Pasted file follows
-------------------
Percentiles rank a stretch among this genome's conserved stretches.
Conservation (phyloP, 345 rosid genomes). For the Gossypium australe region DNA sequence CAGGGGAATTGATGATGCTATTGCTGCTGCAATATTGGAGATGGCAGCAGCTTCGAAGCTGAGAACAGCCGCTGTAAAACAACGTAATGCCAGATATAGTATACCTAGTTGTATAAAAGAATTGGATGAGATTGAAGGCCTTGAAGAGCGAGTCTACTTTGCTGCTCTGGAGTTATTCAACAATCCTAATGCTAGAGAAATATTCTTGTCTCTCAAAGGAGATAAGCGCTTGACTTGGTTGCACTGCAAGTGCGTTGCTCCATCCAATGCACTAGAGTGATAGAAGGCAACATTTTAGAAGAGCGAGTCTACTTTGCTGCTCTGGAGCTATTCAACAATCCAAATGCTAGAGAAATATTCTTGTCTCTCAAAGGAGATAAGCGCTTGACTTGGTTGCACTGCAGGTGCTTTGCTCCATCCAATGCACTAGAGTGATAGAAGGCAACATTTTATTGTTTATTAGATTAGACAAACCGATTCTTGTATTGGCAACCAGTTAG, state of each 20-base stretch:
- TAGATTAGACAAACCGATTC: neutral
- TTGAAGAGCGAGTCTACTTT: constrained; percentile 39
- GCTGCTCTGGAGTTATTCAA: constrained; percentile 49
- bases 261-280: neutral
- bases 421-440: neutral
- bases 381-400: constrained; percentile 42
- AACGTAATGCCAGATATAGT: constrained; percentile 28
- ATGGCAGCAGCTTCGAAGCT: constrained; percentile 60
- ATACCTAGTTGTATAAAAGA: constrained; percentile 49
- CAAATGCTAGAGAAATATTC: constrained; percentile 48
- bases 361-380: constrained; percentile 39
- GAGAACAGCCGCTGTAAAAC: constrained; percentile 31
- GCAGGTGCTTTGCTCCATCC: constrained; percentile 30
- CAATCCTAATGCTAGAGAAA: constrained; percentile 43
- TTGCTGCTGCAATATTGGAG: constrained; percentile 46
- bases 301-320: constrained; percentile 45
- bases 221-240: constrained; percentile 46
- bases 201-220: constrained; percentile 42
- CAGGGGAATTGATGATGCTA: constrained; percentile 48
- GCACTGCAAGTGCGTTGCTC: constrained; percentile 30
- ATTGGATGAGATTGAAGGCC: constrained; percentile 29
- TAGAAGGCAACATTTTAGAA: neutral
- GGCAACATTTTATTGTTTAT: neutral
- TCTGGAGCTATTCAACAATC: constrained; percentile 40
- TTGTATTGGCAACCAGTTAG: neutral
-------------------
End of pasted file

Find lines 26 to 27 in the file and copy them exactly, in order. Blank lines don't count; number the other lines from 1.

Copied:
- TCTGGAGCTATTCAACAATC: constrained; percentile 40
- TTGTATTGGCAACCAGTTAG: neutral